The sneaky way the coronavirus mutates to escape the immune system
The virus often mutates by simply deleting small pieces of its genetic code.
The novel coronavirus has developed a number of worrisome mutations, resulting in multiple new variants popping up around the world. Now, a new study sheds light on how the virus mutates so easily and why these mutations help it "escape" the body's immune response.
The study researchers found that SARS-CoV-2, the virus that causes COVID-19, often mutates by simply deleting small pieces of its genetic code. Although the virus has its own "proofreading" mechanism that fixes errors as the virus replicates, a deletion won't show up on the proofreader's radar.
"It's devilishly clever," study senior author Paul Duprex, director of the Center for Vaccine Research at the University of Pittsburgh, told Live Science. "You can't fix what's not there."
What's more, for SARS-CoV-2, these deletions frequently show up in similar spots on the genome, according to the study, published Feb. 3 in the journal Science. These are sites where people's antibodies would bind to and inactivate the virus. But because of these deletions, certain antibodies cannot recognize the virus.
Duprex likened the deletions to a string of beads where one bead is popped out. That might not seem like a big deal, but to an antibody, it's "completely different," he said. "These tiny little absences have a big, big effect."
Duprex and his colleagues first noticed these deletions in a patient who was infected with the coronavirus for an unusually long time — 74 days. The patient had a weakened immune system, which prevented them from clearing the virus properly. During the lengthy infection, the coronavirus started to evolve as it played "cat and mouse" with the patient's immune system, ultimately developing deletions, the researchers said.
They wondered how common such deletions were. They used a database called GISAID to analyze some 150,000 genetic sequences of SARS-CoV-2 collected from samples around the world. And a pattern emerged. "These deletions started to line up to very distinct sites," said study lead author Kevin McCarthy, assistant professor of molecular biology and molecular genetics at the University of Pittsburgh.
"We kept seeing them over and over and over again," in SARS-CoV-2 samples collected from different parts of the world at different times, he said. It seemed that these viruses strains were independently developing these deletions due to a "common selective pressure," the researchers wrote in their paper.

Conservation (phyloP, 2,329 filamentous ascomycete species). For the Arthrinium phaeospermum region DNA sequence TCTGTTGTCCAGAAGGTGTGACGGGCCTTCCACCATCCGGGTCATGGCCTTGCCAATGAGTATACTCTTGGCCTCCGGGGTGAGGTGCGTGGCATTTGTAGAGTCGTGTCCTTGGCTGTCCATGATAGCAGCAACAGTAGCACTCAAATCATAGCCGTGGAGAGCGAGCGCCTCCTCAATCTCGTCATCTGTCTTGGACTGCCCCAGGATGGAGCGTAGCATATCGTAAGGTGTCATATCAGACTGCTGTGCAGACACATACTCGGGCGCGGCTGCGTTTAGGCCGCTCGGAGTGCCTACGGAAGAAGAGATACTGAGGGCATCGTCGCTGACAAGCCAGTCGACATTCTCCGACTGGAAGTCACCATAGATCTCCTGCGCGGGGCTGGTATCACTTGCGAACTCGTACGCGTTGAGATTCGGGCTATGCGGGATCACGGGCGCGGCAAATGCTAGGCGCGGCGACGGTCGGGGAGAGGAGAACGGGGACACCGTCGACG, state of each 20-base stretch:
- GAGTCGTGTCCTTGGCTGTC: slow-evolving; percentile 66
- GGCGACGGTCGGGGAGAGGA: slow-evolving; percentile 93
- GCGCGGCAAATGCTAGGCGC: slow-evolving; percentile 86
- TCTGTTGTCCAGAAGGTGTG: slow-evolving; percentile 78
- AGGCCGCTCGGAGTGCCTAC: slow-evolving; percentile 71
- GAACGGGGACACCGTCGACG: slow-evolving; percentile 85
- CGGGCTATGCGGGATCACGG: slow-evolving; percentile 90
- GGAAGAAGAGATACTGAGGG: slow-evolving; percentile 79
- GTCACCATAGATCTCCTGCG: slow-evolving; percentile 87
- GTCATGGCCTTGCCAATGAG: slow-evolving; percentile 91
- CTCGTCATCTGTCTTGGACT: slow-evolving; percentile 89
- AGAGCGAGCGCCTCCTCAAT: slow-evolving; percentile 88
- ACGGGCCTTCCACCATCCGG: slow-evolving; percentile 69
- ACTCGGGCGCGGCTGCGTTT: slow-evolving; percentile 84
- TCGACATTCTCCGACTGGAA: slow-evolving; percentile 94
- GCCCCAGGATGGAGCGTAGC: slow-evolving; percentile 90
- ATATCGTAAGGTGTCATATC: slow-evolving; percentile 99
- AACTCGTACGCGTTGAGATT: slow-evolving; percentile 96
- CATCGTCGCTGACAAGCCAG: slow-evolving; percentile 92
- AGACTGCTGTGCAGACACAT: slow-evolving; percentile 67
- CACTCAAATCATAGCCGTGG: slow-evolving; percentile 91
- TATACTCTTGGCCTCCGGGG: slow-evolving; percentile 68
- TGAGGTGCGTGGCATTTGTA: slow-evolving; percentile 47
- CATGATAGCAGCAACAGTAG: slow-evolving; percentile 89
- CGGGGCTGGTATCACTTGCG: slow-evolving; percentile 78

The researchers dubbed these sites "recurrent deletion regions." They noticed that these regions tended to occur in spots on the virus's spike protein where antibodies bind in order to disable the virus. "That gave us the first clue that possibly these deletions were leading to the 'escape' or the evolution [of the virus] away from the antibodies that are binding," McCarthy said.
Predicting new variants
The researchers started their project in the summer of 2020, when the coronavirus wasn't thought to be mutating in a significant way. But the deletions that popped up in their data said otherwise. In October 2020, they spotted a variant with these deletions that would later come to be known as the "U.K. variant," or B.1.1.7. This variant gained global attention beginning in December 2020, when it took off rapidly in the United Kingdom.
"Our survey for deletion variants captured the first representative of what would become the B.1.1.7 lineage," the authors wrote. Their finding underscores the importance of closely monitoring the virus's evolution by tracking these deletions and other mutations.
"We need to develop the tools, and we need to reinforce our vigilance for looking for these things and following them … so we can begin to predict what's going on," McCarthy said.
Although the virus may mutate to evade some antibodies, other antibodies can still effectively bind to and inactivate the virus.
"Going after the virus in multiple different ways is how we beat the shape-shifter," Duprex said in a statement. "Combinations of different antibodies [i.e. different monoclonal antibody treatments] … different types of vaccines. If there's a crisis, we'll want to have those backups."
The findings also show why it's important to wear a mask and implement other measures to prevent the virus from spreading — the more people it infects, the more chances it has to replicate and potentially mutate.
"Anything that we can do to dampen the number of times it replicates … will buy us a little bit of time," Duprex said.
Originally published on Live Science.
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Rachael is a Live Science contributor, and was a former channel editor and senior writer for Live Science between 2010 and 2022. She has a master's degree in journalism from New York University's Science, Health and Environmental Reporting Program. She also holds a B.S. in molecular biology and an M.S. in biology from the University of California, San Diego. Her work has appeared in Scienceline, The Washington Post and Scientific American.
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